Several things seem to explain a big part of the difference in performance between the successful users of IT and the less successful users, but those organizational issues don’t get the same attention as the technical investments. There’s a culture that is common in the more successful users — you can call it an Internet culture or a technology-oriented culture — that involves more open communication and sharing of information and individual responsibility for tasks. There’s more lateral communication. There’s more sharing of information vertically as well, but it’s often more in a coaching way as opposed to a command-and-control approach.
Do corporate-culture issues intersect with ROI analyses in any way?
The most successful companies involve business-unit managers, and in some cases even customers and suppliers as they try to understand more broadly how IT can benefit the organization. As one example, look at Wal-Mart’s use of information systems to coordinate with suppliers. It might be hard to point to an individual worker who is dramatically more effective. You can find some, but the vast majority of benefits come from shifting decision-making responsibility, ownership of inventory, and whole flows of materials and information, even across firm boundaries.
Let me be a little bit more concrete. One person might look at bar-code scanners and think of them as labor-saving devices. If you were to tout that up, you might come up with one kind of an ROI, but you would really miss the boat, because most of the benefits from those systems come from the way they allow you to track inventory and share that information with suppliers and change the way you do business, not from having the checkout person be able to check people out faster.
Yet given the current emphasis on immediate and “guaranteed” return, a CIO who argues, “We’ll have historic data that we can share with suppliers,” might encounter a CFO who says, “Well, who knows how that will play out?” and insists that ROI remain focused on labor-savings.
I see that happen all the time. Both parties end up sometimes gaming the system a little bit. You’ve got CIOs who knowingly inflate the labor-savings because they feel that this is still a good project because it has other intangible benefits that aren’t so easy to convey quantitatively, and CFOs who set the bar too high because they expect some padding. Of course that’s a very destructive kind of a culture to develop — where the parties aren’t being open and honest with each other.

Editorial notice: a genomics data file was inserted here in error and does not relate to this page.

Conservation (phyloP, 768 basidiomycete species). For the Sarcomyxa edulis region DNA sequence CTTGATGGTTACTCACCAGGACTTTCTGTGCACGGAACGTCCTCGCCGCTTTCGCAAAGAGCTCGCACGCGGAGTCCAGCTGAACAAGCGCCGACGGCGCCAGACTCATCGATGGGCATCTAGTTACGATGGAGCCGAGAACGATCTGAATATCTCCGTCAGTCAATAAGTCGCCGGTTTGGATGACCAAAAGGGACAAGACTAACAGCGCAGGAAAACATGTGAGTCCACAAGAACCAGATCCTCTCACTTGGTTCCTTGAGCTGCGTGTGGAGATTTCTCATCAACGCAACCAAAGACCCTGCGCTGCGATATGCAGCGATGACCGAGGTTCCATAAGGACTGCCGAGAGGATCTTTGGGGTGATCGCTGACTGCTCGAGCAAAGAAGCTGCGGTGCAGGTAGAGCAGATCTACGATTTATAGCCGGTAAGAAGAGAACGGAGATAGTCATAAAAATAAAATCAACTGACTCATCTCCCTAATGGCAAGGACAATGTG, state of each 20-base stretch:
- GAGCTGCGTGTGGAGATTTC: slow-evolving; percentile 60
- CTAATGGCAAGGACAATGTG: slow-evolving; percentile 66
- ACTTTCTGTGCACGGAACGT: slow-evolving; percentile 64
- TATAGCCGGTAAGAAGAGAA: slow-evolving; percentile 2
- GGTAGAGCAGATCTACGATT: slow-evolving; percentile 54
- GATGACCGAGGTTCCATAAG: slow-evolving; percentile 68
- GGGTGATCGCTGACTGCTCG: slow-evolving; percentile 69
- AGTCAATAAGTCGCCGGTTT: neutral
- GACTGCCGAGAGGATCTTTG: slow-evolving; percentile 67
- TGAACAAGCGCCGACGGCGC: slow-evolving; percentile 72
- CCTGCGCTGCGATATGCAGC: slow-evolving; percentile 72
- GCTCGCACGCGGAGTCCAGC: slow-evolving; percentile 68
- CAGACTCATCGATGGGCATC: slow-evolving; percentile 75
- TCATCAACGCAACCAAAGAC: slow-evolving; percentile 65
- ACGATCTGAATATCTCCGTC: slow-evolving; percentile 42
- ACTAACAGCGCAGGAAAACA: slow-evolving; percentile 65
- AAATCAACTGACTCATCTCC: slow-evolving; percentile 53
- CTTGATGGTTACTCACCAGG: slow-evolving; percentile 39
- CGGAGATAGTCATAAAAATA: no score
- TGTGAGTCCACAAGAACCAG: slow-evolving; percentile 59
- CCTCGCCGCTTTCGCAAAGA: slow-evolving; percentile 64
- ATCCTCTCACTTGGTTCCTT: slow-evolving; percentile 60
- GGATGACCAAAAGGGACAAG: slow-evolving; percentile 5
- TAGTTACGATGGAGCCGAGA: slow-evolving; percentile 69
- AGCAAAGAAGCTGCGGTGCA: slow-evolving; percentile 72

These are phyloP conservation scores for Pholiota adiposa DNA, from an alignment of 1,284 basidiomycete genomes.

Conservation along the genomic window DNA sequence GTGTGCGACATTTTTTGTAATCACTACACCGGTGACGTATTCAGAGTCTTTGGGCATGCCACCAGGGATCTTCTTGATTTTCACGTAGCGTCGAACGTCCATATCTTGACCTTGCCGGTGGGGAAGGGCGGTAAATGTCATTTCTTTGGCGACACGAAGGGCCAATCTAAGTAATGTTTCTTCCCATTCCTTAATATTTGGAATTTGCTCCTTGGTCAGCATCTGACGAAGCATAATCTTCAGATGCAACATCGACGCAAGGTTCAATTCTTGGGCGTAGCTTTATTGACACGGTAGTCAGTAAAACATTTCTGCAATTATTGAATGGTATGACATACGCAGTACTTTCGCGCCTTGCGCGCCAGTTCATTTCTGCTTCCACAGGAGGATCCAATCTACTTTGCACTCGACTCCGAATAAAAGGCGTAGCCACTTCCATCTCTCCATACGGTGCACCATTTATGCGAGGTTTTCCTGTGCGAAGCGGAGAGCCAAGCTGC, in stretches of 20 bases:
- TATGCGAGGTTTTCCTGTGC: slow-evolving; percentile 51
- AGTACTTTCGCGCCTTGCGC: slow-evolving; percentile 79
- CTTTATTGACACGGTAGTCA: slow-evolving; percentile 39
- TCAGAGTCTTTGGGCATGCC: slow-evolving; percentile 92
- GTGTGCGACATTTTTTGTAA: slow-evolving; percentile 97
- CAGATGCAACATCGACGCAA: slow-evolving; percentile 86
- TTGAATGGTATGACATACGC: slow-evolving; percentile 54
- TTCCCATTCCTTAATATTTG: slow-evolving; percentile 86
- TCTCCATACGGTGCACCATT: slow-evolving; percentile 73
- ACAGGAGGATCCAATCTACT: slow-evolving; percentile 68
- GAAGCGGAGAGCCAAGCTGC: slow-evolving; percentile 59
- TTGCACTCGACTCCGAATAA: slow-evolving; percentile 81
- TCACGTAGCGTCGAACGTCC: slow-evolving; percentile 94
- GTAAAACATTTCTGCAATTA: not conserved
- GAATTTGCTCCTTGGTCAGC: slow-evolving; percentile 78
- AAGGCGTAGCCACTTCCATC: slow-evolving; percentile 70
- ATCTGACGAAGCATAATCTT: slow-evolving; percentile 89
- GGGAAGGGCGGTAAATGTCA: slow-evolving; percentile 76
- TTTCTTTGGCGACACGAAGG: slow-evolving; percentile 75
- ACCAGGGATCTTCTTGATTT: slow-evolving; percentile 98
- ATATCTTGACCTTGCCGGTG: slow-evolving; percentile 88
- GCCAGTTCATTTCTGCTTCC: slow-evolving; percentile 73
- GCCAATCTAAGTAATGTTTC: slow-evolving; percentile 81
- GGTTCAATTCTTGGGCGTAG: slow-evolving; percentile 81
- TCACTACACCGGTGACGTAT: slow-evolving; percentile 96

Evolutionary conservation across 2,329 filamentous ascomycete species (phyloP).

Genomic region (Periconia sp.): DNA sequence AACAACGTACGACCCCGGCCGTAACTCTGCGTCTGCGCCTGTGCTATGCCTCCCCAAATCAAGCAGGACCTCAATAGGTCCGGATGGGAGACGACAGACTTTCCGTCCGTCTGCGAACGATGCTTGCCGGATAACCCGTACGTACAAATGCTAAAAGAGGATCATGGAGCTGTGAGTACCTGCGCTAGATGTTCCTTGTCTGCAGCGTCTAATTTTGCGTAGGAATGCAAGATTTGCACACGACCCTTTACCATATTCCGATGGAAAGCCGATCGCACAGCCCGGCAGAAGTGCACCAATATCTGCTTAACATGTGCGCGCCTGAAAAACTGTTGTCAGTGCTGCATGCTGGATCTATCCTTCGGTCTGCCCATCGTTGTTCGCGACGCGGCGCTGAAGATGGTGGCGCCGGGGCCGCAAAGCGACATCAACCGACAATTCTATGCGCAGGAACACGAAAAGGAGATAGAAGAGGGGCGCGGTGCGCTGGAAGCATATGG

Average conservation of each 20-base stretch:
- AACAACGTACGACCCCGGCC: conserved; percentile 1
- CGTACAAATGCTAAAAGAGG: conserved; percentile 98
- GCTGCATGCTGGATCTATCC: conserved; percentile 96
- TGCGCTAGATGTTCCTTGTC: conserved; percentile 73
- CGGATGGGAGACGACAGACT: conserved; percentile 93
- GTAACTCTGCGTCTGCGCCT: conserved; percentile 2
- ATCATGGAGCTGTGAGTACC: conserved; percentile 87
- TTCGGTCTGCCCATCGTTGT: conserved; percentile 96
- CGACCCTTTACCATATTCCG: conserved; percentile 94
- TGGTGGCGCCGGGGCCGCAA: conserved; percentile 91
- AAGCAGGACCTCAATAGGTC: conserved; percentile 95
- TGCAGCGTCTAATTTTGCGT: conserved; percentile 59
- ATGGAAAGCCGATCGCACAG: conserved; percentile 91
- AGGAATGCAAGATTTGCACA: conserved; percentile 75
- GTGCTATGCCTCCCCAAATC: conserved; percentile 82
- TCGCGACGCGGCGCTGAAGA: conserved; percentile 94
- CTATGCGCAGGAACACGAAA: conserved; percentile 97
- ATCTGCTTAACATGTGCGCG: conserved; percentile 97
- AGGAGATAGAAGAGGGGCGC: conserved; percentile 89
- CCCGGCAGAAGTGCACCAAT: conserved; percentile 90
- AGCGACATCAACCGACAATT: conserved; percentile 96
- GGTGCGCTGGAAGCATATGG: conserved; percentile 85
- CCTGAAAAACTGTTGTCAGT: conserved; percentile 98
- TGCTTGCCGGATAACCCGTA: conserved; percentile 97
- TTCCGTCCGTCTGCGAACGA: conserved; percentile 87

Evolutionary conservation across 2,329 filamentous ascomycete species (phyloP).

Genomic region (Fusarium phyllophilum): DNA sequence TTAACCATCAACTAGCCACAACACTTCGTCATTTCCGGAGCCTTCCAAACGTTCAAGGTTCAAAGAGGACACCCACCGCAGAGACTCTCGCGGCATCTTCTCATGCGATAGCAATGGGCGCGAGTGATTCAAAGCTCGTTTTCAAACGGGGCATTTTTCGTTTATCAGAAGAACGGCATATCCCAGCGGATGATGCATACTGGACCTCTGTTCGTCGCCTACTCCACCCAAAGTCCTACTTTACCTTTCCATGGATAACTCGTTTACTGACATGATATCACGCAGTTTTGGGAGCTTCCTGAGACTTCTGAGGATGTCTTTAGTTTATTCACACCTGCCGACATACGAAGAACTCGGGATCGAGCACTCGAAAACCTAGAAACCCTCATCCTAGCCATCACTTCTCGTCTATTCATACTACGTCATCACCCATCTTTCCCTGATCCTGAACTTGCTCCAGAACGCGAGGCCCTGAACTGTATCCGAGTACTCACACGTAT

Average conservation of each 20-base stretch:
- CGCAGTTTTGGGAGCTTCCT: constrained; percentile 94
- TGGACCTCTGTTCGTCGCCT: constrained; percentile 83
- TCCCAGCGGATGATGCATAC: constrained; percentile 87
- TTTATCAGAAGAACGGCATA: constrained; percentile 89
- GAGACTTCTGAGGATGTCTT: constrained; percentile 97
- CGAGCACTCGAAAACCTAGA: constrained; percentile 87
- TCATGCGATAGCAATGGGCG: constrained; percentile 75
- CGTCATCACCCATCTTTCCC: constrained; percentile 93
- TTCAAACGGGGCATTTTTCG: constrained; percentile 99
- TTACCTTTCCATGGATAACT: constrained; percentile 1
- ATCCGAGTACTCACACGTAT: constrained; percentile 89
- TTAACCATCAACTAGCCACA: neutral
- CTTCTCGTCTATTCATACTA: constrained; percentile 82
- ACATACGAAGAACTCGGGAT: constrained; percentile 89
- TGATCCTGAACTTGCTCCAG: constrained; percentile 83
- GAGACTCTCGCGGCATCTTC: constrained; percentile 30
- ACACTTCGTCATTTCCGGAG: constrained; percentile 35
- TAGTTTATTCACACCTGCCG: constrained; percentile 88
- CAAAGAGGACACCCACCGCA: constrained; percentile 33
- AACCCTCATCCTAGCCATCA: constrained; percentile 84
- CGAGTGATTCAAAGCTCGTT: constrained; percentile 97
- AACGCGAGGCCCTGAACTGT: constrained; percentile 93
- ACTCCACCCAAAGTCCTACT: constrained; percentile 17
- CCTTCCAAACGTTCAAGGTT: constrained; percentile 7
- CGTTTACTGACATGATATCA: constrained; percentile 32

Do you think CFOs are too dubious of the ultimate value of IT?
I think it’s appropriate for CFOs to look at each new investment with a degree of skepticism, but they also have to have the guts to pull the trigger and make those investments when it looks like there is an opportunity to get some real advantage and provide better customer service. While that’s risky, to some extent there are even bigger risks from not doing it, and you can mitigate the risks by having a portfolio attitude. CFOs are quite familiar with the concept of portfolio management — that you make investments of different kinds with hopefully offsetting risks. Some may pan out beyond your hopes and others may be complete failures, but if you don’t invest at all, then you’re guaranteed not to be able to keep up.
Companies seem to whipsaw between viewing IT as a source of major differentiation — “strategic advantage” — and begrudgingly viewing it as a cost of doing business. Is there a middle way?
They should think of it not as a cost of doing business or as an isolated investment to make or not make, but rather as a catalyst or an enabler, as a tool that makes you think about how you can do things differently. That is the formula for success. Some of those new ways of doing business might involve the same levels of technology spending as you have now, or less.
Some of your work at the Center for eBusiness is focused on how companies can use the Internet to supply customers with information not just about their own products and services, but their competitors’ as well. That sounds like a marketing person’s worst nightmare.
The gain in trust can more than offset any loss of confidence in the products and ultimately lead to more sales. And we’re finding that such a platform, which does require a lot of very sophisticated Internet tools, would allow you to identify new product opportunities. When customers are describing the kind of car they want, for example, the manufacturer may discover gaps in their product line and say, “Hey, if we could have had a product in this space, which maybe we don’t have — maybe nobody has right now — we would be able to deliver more customer value and actually make more sales.” Once you have a platform that interacts with customers, you can also use it to change other parts of your business, like product design.
Despite those opportunities, I can understand why a company might hesitate to provide detailed — and presumably accurate — competitive comparisons on their Web sites.
Companies have to consider that, “Maybe we don’t have the best product in all of these categories. What are we going to do about that?” I think the only response in the long run is, “Well, we’d better make the best product. We’d better find a way to deliver value,” because one thing that’s very clear is that the Internet is making it harder and harder for companies to hide from their customers; information is flowing more and more freely. That’s good news if you have superior products. Historically, ignorance and geography have provided a layer of insulation from the marketplace, but we’re seeing an accelerated Darwinism. It’s going to put more and more of a premium on delivering customer value and less and less of a premium on trying to obfuscate or get short-term competitive advantage that isn’t grounded in the quality of the products and services of the firm.